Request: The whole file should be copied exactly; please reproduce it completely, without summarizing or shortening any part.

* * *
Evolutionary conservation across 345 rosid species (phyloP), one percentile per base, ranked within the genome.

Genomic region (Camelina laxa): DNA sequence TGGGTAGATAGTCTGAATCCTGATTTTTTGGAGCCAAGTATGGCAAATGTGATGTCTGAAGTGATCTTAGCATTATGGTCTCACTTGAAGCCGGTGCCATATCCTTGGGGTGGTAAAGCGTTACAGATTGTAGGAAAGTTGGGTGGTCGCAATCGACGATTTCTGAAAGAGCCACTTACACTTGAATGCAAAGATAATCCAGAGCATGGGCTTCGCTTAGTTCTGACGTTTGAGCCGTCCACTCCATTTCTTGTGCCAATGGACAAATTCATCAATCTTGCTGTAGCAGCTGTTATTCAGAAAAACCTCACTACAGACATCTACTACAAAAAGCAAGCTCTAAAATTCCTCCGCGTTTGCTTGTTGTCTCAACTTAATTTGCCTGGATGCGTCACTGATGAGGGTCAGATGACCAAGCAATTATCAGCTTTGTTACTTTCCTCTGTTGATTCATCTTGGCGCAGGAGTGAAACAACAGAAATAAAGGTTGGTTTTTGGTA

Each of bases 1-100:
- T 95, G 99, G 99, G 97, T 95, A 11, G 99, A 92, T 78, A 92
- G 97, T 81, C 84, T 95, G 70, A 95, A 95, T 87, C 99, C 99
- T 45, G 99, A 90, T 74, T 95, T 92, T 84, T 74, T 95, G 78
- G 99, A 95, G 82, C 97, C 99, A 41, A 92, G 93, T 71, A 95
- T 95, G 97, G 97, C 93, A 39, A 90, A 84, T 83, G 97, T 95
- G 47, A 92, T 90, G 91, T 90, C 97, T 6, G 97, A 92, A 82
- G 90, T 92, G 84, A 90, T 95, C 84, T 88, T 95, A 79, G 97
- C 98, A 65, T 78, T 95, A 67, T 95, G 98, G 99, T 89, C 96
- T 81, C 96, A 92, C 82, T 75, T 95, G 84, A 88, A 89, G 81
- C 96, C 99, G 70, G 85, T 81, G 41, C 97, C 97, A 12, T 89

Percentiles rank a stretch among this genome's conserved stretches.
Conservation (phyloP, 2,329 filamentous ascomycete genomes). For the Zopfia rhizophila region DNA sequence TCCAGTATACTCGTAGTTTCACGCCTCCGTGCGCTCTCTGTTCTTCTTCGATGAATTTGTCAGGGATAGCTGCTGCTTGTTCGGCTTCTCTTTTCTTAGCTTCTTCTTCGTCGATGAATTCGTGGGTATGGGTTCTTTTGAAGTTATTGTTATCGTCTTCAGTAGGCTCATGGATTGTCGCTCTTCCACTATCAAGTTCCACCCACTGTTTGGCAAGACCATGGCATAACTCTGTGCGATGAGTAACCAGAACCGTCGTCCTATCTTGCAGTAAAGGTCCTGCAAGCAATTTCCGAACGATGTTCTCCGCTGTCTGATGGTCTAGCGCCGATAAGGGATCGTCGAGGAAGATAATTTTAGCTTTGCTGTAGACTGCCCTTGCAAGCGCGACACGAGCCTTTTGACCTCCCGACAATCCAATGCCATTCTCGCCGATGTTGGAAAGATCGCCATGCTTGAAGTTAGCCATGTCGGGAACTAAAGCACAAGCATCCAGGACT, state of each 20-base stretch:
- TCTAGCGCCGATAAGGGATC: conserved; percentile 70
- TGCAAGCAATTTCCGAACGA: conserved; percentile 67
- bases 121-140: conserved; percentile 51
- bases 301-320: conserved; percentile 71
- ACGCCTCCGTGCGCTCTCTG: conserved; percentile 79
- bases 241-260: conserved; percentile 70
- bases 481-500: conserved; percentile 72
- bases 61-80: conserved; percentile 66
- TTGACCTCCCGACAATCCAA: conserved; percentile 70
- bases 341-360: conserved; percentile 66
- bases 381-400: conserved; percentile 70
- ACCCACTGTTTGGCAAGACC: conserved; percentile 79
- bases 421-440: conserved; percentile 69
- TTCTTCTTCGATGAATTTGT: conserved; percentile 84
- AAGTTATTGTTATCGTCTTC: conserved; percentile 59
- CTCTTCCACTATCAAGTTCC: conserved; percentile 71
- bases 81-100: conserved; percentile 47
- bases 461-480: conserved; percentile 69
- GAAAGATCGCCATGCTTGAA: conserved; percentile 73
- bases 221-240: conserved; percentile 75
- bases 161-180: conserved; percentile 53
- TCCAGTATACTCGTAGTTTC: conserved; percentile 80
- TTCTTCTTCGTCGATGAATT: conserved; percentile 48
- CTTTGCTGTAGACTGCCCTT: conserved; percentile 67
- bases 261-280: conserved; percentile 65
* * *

Evolutionary conservation across 345 rosid species (phyloP), one percentile per base, ranked within the genome.

Genomic region (Camelina laxa): DNA sequence TGGGTAGATAGTCTGAATCCTGATTTTTTGGAGCCAAGTATGGCAAATGTGATGTCTGAAGTGATCTTAGCATTATGGTCTCACTTGAAGCCGGTGCCATATCCTTGGGGTGGTAAAGCGTTACAGATTGTAGGAAAGTTGGGTGGTCGCAATCGACGATTTCTGAAAGAGCCACTTACACTTGAATGCAAAGATAATCCAGAGCATGGGCTTCGCTTAGTTCTGACGTTTGAGCCGTCCACTCCATTTCTTGTGCCAATGGACAAATTCATCAATCTTGCTGTAGCAGCTGTTATTCAGAAAAACCTCACTACAGACATCTACTACAAAAAGCAAGCTCTAAAATTCCTCCGCGTTTGCTTGTTGTCTCAACTTAATTTGCCTGGATGCGTCACTGATGAGGGTCAGATGACCAAGCAATTATCAGCTTTGTTACTTTCCTCTGTTGATTCATCTTGGCGCAGGAGTGAAACAACAGAAATAAAGGTTGGTTTTTGGTA

Each of bases 1-100:
- T 95, G 99, G 99, G 97, T 95, A 11, G 99, A 92, T 78, A 92
- G 97, T 81, C 84, T 95, G 70, A 95, A 95, T 87, C 99, C 99
- T 45, G 99, A 90, T 74, T 95, T 92, T 84, T 74, T 95, G 78
- G 99, A 95, G 82, C 97, C 99, A 41, A 92, G 93, T 71, A 95
- T 95, G 97, G 97, C 93, A 39, A 90, A 84, T 83, G 97, T 95
- G 47, A 92, T 90, G 91, T 90, C 97, T 6, G 97, A 92, A 82
- G 90, T 92, G 84, A 90, T 95, C 84, T 88, T 95, A 79, G 97
- C 98, A 65, T 78, T 95, A 67, T 95, G 98, G 99, T 89, C 96
- T 81, C 96, A 92, C 82, T 75, T 95, G 84, A 88, A 89, G 81
- C 96, C 99, G 70, G 85, T 81, G 41, C 97, C 97, A 12, T 89

Percentiles rank a stretch among this genome's conserved stretches.
Conservation (phyloP, 2,329 filamentous ascomycete genomes). For the Zopfia rhizophila region DNA sequence TCCAGTATACTCGTAGTTTCACGCCTCCGTGCGCTCTCTGTTCTTCTTCGATGAATTTGTCAGGGATAGCTGCTGCTTGTTCGGCTTCTCTTTTCTTAGCTTCTTCTTCGTCGATGAATTCGTGGGTATGGGTTCTTTTGAAGTTATTGTTATCGTCTTCAGTAGGCTCATGGATTGTCGCTCTTCCACTATCAAGTTCCACCCACTGTTTGGCAAGACCATGGCATAACTCTGTGCGATGAGTAACCAGAACCGTCGTCCTATCTTGCAGTAAAGGTCCTGCAAGCAATTTCCGAACGATGTTCTCCGCTGTCTGATGGTCTAGCGCCGATAAGGGATCGTCGAGGAAGATAATTTTAGCTTTGCTGTAGACTGCCCTTGCAAGCGCGACACGAGCCTTTTGACCTCCCGACAATCCAATGCCATTCTCGCCGATGTTGGAAAGATCGCCATGCTTGAAGTTAGCCATGTCGGGAACTAAAGCACAAGCATCCAGGACT, state of each 20-base stretch:
- TCTAGCGCCGATAAGGGATC: conserved; percentile 70
- TGCAAGCAATTTCCGAACGA: conserved; percentile 67
- bases 121-140: conserved; percentile 51
- bases 301-320: conserved; percentile 71
- ACGCCTCCGTGCGCTCTCTG: conserved; percentile 79
- bases 241-260: conserved; percentile 70
- bases 481-500: conserved; percentile 72
- bases 61-80: conserved; percentile 66
- TTGACCTCCCGACAATCCAA: conserved; percentile 70
- bases 341-360: conserved; percentile 66
- bases 381-400: conserved; percentile 70
- ACCCACTGTTTGGCAAGACC: conserved; percentile 79
- bases 421-440: conserved; percentile 69
- TTCTTCTTCGATGAATTTGT: conserved; percentile 84
- AAGTTATTGTTATCGTCTTC: conserved; percentile 59
- CTCTTCCACTATCAAGTTCC: conserved; percentile 71
- bases 81-100: conserved; percentile 47
- bases 461-480: conserved; percentile 69
- GAAAGATCGCCATGCTTGAA: conserved; percentile 73
- bases 221-240: conserved; percentile 75
- bases 161-180: conserved; percentile 53
- TCCAGTATACTCGTAGTTTC: conserved; percentile 80
- TTCTTCTTCGTCGATGAATT: conserved; percentile 48
- CTTTGCTGTAGACTGCCCTT: conserved; percentile 67
- bases 261-280: conserved; percentile 65